“Could you live on $1.50 a day? For a week? Ben Affleck is joining Josh Groban, Sophia Bush, Debi Mazar and other stars to take the 2013 Live Below The Line challenge issued by the Global Poverty Project. They will live on $1.50 worth of food and drink a day — which means no Starbucks! — from Monday to May 3 to raise awareness about poverty. The $1.50 figure is the equivalent of the global figure used to define extreme poverty. The celebrities hope to encourage others to support the cause and do the same.” (USA Today, Wednesday, April 24, 2013)
I didn’t realize that I was living in extreme poverty until I read the above blurb in the USA Today newspaper. What does that really mean? The Global Poverty Project defines extreme poverty as living on $1.50 worth of food and drink per day. In Florida, the state budgets $1.54 a day (down from about $2.80 a day 30 years ago, equivalent to perhaps $6.00 in today’s inflated dollars) for each prisoner’s food, three meals, which is four cents over the global figure, but surely a dollar-fifty goes further in Haiti, Sudan, or Bangladesh than in high-cost Florida.
Since Ben Affleck probably doesn’t have much experience living on such a meager food budget, with his multi-million dollar a year income taking good care of his superstar wife, Jennifer Garner (“Alias,” etc.), and privileged children, I thought I would offer a few tips gleaned from my 35 years of prison food background.
First, Ben, get ready to eat a lot of bread. The traditional prison diet consisted of bread and water, but times changed somewhat. No pumpernickel, rye, or sourdough! Buy a lot of cheap flour, mix up a pan of biscuits, let them get hard, cold, and stale, like ours, then eat two each meal. Drink a lot of water to wash it down and fill you up. You can also use the flour to make bread variations for breakfasts several days a week — two pancakes, or make a pan of “coffee cake,” and cut two little squares for Saturday AM. Share the rest with Josh Groban, Sophia Bush, Debi Mazur and the other celebrities. Don’t feed any of these meals to your wife, Ben, or Jennifer might pack up the kids and walk out in a huff. To add some filling food value, buy a big bag of oatmeal, boil a few ounces down to the consistency of wallpaper paste, add no seasonings or flavorings whatsoever, plop a sticky spoonful next to the pancakes, enjoy. Bon appétit!
A bag of dry corn meal grits will alternate with the oatmeal a few mornings a week. Don’t waste a penny on any kind of seasoning.
Next — potatoes! A big bag will suffice for servings up to three times a day, a spoonful each time, for pennies a serving. Again, bland is the key. Don’t squander a dime on butter or sour cream. Not in the budget.
Don’t forget beans — the cheapest ones you can find. For years we lived on white beans and pinto beans — don’t overcook — leave them half-boiled like ours. But for the past six months or so, the prison system has been buying tons of black beans, or frijoles negroes, as the Latinos call them. Some suspect Florida may have made a clandestine deal with the Castro government, shipping oranges to Cuba in exchange for black beans. We certainly aren’t getting them! Oranges, and all fresh fruits, for that matter, have been off the prison menu for years. A couple of weeks ago, fifty of us were lined up outside waiting our turn to enter the chow hall. A guard standing by took banana from his “Little Debbie” lunch cooler. A hundred eyes focused on him as he peeled and ate the banana, smiling, taunting hungry wolves.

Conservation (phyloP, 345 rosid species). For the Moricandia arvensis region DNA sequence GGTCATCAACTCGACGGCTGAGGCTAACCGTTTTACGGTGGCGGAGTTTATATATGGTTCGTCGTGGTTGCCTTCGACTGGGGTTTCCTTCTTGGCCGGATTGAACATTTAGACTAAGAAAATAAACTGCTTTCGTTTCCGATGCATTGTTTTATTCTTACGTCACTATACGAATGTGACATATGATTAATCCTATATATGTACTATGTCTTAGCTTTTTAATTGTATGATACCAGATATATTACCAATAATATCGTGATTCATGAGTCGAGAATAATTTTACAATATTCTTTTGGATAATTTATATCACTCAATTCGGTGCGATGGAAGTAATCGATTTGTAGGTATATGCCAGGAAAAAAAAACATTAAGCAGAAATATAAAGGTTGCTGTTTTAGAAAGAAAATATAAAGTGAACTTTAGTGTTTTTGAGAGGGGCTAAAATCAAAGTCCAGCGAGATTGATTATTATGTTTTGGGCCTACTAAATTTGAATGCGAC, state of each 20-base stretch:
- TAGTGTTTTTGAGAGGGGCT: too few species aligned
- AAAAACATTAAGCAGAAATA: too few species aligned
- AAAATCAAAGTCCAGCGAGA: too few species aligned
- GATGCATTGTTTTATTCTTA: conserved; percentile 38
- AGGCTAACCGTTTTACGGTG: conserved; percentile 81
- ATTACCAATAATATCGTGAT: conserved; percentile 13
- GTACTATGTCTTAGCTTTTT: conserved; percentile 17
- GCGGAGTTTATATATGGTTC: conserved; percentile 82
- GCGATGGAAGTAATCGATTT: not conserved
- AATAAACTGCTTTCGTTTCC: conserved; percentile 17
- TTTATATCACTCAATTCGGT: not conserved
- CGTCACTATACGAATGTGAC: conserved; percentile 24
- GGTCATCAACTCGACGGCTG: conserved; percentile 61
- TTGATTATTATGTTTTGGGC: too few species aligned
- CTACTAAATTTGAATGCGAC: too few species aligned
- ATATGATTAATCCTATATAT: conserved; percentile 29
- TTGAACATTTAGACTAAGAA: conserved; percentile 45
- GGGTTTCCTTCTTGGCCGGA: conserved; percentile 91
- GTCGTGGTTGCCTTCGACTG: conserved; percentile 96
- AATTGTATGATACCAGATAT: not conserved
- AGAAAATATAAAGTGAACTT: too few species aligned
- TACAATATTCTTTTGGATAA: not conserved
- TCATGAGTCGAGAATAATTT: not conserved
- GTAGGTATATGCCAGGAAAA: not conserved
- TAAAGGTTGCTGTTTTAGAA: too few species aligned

Forget the fruit, Ben, it’s not in the budget. Boil the beans, spoon a few ounces on your tray, no more than three or four — serve the same to the other celebrities — try to find some salt if you can, otherwise, get used to it. The beans will serve for two meals a day, along with the all-purpose potatoes.
Using that cornmeal again, Ben, you can alternate the hard biscuits for little flat squares of cornbread for a few meals a week.
Perhaps you can get a deal or some greens, collards or turnips in season, boil them to death, don’t concern yourself with washing them very thoroughly, the tasteless sandy grit adds a certain je ne sais quoi to the gastronomic process of prison realism.
I hesitate to mention the word, meat, Ben. You’re probably better off going vegan, but they do serve sort of pseudo-meat-type products at times, an indecipherable ground-up gray substance that I call “possum” — it’s certainly not beef, pork, or chicken, in the form of a “patty.” Once a week or so you can serve two thin “poultry dogs,” they call them, but probably not “poultry,” and hopefully NOT “dog.”
Once a week — a chicken leg and thigh with a real bone in it — our only clearly-recognizable animal product, is served, Ben, but rumored to be replaced soon by a “zesty patty,” “southwest patty,” “country patty,” or “Salisbury patty,” composed of the above-mentioned “possum,” patties that differ only in their names, an unknown soy/meat combo squashed into squares or circles.
Ben, I hope these hints help you stay within your budget, and you make the best of raising the world’s awareness of extreme poverty. Alternately, you could invite your friends down here to Okaloosa County, to the prison, and share our meals with me. Don’t worry, most of the prisoners will behave like perfect gentlemen, although they will desperately stare at the “womenfolk.” They don’t dare act up, or risk going to lockup, where they have to live on the meager trays shoved through the slot in the steel door, deprived of coveted access to the prison canteen, where one can buy a cheeseburger (two bucks, far more costly than the three prison trays, $1.54 per day) if he has funds sent from home.
Trust me on this, Ben — extreme poverty is not a condition you want to extend beyond a week, especially if you’re in a prison and forcibly separated from your loved ones.